Of the 25 essays reviewed for the presence of one or more of the three identified themes, 20 reported acquisition of new knowledge, 14 expressed a renewed attitude of enthusiasm, and 16 cited new skills. All 25 essays mentioned at least one of the three themes.
Increased Knowledge Regarding the Lived Experience of Childhood
Most young physicians in the United States have had no personal experience of poverty, and the lack of direct experiences leaves a gap in their understanding of life in poverty. One resident wrote, “Definitely, the more time spent in poor neighborhoods, in shelters or in different homes adds to my understanding of what everyday life is like for these people, and most importantly how I can better help them and their children.” Residents noted that hearing peoples’ stories gave them new insights to the life challenges of the poor, making them less judgmental and more empathetic. Another resident put it this way: “The stories I heard really crystallized for me the incredible burden [the poor] are carrying.” Previously unrealized burdens and challenges of poverty that distressed and surprised the residents included housing conditions, as noted by a third resident: “The one-year-old…waved sleepily to me from between her baby sitter and her cousin on their couch bed as we checked her tiny, moldy, infested, unheated apartment for lead.…” The limited influence the poor have in changing their situation was also a matter of comment. After walking through a substandard apartment with the lead inspection team, another resident quoted the mother as saying, “Maybe the landlord will listen to you [the resident].”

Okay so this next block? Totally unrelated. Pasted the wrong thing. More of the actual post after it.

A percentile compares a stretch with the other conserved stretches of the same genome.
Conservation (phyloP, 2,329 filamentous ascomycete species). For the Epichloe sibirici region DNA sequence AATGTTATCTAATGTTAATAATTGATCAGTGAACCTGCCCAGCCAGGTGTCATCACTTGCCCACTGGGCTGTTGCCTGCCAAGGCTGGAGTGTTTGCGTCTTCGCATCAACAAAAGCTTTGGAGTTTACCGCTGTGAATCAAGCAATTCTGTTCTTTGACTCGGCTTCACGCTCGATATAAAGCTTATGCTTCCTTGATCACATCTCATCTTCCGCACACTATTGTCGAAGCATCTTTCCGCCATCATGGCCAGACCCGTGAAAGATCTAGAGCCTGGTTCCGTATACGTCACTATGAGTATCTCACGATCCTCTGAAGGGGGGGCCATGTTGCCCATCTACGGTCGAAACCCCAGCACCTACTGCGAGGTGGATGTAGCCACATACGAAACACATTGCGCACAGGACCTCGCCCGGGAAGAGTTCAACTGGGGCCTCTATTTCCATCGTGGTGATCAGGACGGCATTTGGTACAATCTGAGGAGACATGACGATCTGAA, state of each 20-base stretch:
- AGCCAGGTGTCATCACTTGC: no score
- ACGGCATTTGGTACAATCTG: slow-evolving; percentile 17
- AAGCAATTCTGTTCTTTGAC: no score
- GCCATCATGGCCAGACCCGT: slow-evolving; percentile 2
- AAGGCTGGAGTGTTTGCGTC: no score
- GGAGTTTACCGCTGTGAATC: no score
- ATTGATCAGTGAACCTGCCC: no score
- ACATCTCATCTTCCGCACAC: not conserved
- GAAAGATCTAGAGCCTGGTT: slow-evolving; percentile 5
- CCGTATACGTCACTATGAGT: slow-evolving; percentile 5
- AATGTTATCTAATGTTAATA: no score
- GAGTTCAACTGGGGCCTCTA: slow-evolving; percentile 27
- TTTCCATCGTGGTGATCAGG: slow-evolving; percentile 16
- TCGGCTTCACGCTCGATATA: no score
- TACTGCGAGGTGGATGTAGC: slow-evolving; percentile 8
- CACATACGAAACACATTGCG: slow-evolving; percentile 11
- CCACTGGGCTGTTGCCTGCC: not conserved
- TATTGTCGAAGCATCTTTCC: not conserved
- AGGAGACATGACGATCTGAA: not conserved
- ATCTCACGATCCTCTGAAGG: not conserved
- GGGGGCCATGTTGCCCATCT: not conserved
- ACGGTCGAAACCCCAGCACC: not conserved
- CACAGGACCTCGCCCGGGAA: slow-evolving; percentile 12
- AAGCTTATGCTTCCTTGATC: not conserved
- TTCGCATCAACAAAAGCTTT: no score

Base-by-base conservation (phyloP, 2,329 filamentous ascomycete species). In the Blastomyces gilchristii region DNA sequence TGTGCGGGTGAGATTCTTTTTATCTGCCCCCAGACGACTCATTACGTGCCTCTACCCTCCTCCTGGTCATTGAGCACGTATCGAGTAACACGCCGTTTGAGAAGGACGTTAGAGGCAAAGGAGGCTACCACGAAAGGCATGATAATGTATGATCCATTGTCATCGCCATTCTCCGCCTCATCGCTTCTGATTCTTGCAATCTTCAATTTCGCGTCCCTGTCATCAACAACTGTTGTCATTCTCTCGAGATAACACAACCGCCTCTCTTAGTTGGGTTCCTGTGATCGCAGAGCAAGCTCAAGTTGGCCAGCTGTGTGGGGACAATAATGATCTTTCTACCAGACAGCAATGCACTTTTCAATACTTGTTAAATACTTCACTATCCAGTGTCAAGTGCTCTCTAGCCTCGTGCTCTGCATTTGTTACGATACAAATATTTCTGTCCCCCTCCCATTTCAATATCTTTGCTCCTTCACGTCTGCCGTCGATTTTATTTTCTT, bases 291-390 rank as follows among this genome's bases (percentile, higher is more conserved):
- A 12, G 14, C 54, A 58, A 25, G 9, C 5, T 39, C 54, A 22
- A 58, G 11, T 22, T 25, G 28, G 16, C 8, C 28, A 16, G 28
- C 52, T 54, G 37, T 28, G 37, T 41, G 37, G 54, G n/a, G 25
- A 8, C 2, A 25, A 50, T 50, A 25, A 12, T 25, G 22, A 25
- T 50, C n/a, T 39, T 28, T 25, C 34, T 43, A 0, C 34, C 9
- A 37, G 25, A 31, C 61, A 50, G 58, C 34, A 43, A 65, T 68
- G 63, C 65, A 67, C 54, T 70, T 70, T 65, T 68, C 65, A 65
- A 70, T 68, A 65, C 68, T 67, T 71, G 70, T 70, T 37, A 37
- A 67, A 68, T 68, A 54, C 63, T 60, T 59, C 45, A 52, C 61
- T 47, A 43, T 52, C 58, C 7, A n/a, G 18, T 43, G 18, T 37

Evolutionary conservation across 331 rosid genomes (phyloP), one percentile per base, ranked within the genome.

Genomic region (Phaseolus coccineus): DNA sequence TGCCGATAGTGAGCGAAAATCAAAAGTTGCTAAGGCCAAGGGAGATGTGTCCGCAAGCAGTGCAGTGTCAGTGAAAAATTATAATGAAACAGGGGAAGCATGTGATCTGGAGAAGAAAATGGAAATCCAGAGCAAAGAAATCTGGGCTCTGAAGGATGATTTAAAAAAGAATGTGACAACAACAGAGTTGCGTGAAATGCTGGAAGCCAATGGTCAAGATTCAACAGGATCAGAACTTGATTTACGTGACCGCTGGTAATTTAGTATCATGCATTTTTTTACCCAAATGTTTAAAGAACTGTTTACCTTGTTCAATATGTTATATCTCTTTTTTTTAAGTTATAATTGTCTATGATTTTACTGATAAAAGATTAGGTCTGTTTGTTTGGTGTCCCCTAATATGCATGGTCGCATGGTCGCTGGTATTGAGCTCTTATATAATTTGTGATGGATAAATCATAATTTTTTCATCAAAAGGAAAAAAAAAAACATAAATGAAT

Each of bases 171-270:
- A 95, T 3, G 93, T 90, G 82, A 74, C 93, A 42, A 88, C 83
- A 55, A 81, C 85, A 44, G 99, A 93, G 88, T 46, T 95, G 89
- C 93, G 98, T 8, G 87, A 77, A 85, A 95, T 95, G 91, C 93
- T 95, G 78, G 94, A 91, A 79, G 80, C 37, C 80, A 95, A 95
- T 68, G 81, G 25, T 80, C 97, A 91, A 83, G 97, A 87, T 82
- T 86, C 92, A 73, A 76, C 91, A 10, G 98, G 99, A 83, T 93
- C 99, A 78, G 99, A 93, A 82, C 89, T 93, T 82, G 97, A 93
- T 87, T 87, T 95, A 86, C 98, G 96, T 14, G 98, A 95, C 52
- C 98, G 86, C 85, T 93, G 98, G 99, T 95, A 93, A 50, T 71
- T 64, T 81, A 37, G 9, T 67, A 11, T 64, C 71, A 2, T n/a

Interactions with families in poverty also gave the residents new knowledge of the poor as having hopes and a sense of agency rather than the fatalistic, passive attitudes the literature often attributes to the poor. A first-year resident wrote of her conversation with an alcoholic mother entering a detoxification program: “I think it’s really easy sometimes to make judgments about people—that they’re a lousy parent or a bad person—it’s a real reality check sometimes to actually talk to some of them. …I have to admire her for having the courage to finally take that step [into detox].”
Renewed Enthusiasm for Social Advocacy